Still in their infancy, the band cut their teeth playing quinceañeras and weddings. Their 1978 self-titled debut release, as well as their contribution to a benefit recording for the United Farm Workers, captured their sound and aesthetic. After playing rock and regional Mexican music for a decade, the band began experimenting with the rhythms of Texas-Mexican border music - the polkas and rancheritas permanently associated with this region. Although you wouldn't know it from listening to the rousing numbers on their 1983 EP ...and a time to dance (like the Grammy-winning single "Anselma") their Tejano roots were tenuous, at best. (While following the migrant trails northward Pérez says his mother's family passed through El Paso en route to Cheyenne, Wyoming, before moving to Los Angeles in the 1920s.)
In 1983, Steve Berlin left the Blasters to join the wolves, taking his saxophone and keyboard skills with him. More than 20 years later, he remains the newest member of the band. Since Berlin, no one has joined - and no one has left. Pérez attributes their longevity to the enthusiasm they continue to share, and to their willingness to invent and experiment (best exemplified on their dreamlike 1992 album Kiko, and their two subsequent releases, Colossal Head and This Time). "We're still excited about it, even though we're a litter creakier," he jokes. "It's not only the mortgage payment, it's also the music."
That music takes many forms, and encompasses a wide range of subtle influences. "There's lots of interesting things going on in the background. We still listen to rock 'n' roll. A lot of Caribbean and South American, Latin music somehow make it into what we're doing," Pérez says, acknowledging the vallenato rhythm backing "Kiko and the Lavender Moon," their ethereal, transcendent title tune from Kiko, as well as the much more straightforward cumbia and salsa beats on "Cumbia Raza" (off of 1999's This Time) or "Ya Se Va," their collaboration with Ruben Blades on The Ride.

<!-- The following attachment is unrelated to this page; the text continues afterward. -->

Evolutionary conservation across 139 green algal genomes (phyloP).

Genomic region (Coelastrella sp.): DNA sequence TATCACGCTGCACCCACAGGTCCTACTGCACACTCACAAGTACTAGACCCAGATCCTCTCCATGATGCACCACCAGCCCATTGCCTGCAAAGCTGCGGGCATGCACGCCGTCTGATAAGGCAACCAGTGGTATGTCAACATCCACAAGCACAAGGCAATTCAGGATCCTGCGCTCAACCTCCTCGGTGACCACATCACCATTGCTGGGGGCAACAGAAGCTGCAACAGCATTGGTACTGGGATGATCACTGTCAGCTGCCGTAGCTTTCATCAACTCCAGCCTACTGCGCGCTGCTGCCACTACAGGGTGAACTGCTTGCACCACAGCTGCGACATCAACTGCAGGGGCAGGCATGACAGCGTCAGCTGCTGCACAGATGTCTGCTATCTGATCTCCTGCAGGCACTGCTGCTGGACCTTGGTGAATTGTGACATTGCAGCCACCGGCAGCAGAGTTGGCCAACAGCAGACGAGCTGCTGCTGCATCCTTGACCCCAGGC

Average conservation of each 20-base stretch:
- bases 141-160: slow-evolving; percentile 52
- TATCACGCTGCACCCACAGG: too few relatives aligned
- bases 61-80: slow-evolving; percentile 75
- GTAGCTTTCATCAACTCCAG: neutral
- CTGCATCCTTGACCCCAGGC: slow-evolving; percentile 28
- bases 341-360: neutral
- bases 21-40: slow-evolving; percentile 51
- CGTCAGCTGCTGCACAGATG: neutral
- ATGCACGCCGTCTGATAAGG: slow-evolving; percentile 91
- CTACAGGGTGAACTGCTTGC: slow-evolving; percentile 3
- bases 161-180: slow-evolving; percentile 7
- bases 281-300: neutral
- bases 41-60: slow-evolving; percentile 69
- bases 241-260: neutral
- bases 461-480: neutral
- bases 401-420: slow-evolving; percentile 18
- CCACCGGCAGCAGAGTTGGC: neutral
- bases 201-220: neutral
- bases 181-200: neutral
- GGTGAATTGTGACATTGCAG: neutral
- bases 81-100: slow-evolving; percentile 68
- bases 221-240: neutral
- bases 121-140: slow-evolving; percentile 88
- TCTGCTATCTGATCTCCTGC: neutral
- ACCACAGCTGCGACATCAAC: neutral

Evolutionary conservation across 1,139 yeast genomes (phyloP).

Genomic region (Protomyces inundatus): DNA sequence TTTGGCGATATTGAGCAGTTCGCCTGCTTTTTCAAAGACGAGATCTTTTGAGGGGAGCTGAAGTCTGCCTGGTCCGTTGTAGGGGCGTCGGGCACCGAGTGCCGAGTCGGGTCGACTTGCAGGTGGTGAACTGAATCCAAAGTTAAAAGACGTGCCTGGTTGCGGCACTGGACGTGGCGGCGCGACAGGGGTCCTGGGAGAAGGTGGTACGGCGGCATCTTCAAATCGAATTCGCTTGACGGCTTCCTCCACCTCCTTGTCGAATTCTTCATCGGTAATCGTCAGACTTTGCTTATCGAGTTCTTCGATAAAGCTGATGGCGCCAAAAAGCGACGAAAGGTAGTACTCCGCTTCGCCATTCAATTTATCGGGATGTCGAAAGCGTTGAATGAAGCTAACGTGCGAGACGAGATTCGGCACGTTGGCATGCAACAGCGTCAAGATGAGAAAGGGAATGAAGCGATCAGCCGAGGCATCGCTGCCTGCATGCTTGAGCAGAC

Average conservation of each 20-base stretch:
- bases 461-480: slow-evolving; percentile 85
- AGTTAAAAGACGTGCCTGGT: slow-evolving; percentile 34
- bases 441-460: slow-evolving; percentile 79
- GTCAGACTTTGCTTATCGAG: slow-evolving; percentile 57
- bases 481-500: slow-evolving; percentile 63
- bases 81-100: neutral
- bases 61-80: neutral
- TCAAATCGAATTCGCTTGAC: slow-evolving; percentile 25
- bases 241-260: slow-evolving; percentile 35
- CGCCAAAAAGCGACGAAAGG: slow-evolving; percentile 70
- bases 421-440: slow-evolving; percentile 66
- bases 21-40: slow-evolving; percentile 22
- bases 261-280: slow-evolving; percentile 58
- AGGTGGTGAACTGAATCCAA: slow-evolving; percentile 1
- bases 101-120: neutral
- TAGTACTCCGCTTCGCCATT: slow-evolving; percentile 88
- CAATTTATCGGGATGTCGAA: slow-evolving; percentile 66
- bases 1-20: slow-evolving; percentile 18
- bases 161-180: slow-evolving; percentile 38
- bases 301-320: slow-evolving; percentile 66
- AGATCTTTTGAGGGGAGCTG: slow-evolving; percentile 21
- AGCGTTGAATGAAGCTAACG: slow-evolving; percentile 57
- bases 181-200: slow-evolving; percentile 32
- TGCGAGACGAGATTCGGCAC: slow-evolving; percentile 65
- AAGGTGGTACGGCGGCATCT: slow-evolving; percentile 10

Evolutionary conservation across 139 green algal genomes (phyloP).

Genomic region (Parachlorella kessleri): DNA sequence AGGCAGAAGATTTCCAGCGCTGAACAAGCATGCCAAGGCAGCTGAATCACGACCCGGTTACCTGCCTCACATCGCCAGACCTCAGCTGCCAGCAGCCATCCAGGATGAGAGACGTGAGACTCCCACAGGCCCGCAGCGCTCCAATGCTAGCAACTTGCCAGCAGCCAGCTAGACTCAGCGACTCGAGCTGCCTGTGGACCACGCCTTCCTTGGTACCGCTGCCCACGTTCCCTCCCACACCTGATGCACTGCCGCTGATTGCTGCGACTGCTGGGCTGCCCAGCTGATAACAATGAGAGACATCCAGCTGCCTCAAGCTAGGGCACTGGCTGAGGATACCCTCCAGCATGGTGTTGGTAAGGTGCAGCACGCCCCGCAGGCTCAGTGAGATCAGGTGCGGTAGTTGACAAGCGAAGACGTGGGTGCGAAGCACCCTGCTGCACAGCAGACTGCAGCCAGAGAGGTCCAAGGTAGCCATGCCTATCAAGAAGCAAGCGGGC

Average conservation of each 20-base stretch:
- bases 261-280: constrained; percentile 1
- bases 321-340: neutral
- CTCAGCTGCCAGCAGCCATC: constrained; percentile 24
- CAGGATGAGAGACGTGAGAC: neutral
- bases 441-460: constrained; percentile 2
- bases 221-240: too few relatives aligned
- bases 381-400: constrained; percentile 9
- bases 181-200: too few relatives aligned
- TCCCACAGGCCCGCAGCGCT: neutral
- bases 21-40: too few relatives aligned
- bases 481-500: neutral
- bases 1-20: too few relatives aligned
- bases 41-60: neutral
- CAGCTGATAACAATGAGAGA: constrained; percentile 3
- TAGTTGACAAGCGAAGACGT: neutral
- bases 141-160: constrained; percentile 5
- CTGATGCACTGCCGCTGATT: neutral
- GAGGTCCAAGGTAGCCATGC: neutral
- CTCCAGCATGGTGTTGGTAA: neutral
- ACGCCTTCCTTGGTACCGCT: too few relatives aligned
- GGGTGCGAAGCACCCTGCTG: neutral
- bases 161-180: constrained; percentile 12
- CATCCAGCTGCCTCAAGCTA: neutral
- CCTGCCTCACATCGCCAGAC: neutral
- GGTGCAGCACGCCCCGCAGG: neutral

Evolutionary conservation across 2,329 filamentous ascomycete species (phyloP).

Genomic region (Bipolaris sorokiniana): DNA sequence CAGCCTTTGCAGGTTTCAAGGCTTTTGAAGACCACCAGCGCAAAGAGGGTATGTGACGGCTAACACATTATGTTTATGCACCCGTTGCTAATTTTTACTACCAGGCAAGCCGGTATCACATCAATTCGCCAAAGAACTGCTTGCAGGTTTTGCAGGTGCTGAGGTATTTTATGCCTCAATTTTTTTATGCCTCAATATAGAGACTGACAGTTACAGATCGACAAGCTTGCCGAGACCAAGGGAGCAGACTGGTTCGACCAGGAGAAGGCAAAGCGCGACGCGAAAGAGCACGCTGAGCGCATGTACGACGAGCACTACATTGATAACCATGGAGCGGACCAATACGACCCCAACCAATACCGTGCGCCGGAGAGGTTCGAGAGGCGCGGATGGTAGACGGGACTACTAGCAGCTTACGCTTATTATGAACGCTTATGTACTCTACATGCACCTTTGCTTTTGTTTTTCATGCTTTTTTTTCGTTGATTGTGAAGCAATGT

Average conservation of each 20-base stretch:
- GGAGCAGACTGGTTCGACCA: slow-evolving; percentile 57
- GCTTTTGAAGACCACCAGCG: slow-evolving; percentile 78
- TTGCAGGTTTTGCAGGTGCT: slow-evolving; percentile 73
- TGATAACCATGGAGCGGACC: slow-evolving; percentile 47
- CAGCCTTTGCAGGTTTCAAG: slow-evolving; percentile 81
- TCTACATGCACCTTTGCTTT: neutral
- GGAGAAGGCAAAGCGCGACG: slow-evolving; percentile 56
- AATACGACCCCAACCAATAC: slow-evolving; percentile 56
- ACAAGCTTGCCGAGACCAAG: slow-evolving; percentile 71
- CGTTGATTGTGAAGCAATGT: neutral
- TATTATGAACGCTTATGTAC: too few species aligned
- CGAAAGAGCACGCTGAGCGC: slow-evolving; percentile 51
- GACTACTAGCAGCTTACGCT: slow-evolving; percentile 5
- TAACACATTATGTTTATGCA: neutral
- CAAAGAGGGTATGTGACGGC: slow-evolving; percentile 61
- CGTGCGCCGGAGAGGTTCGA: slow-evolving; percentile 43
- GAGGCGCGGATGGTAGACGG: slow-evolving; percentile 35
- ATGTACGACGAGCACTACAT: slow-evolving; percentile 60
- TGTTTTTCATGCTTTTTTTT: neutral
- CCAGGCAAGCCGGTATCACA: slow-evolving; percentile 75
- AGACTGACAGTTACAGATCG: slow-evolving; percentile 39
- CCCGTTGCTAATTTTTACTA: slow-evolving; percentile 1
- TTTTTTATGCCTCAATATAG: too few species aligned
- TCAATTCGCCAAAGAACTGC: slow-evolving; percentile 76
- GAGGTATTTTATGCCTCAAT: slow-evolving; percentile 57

"Not that we've been on some crusade or mission," but through the years Los Lobos has broken down some barriers and opened some doors for Latinos and other musicians "out of necessity and our own personal need," Pérez notes, naming opening acts and contemporary groups who have followed in their wake - some of whom have gone on to become household names and arena idols. On the surface, at least, it appears that there is a greater acceptance of a Latino-influence in pop and mainstream music. In spite of this welcoming trend, Pérez believes that Los Lobos, as trailblazers, have carved out a niche that might be "too rock 'n' roll for Latin tastes, too Latin for white tastes."
"I'd like to see more brown faces in the audience," he laments.
At one time in places outside of the southwest, where they have always enjoyed a bilingual, bicultural fan base, it was simply a matter of demographics. "But now things have changed," Pérez says. "We've seen the whole face of the country change. The face is brown, man. We're everywhere." •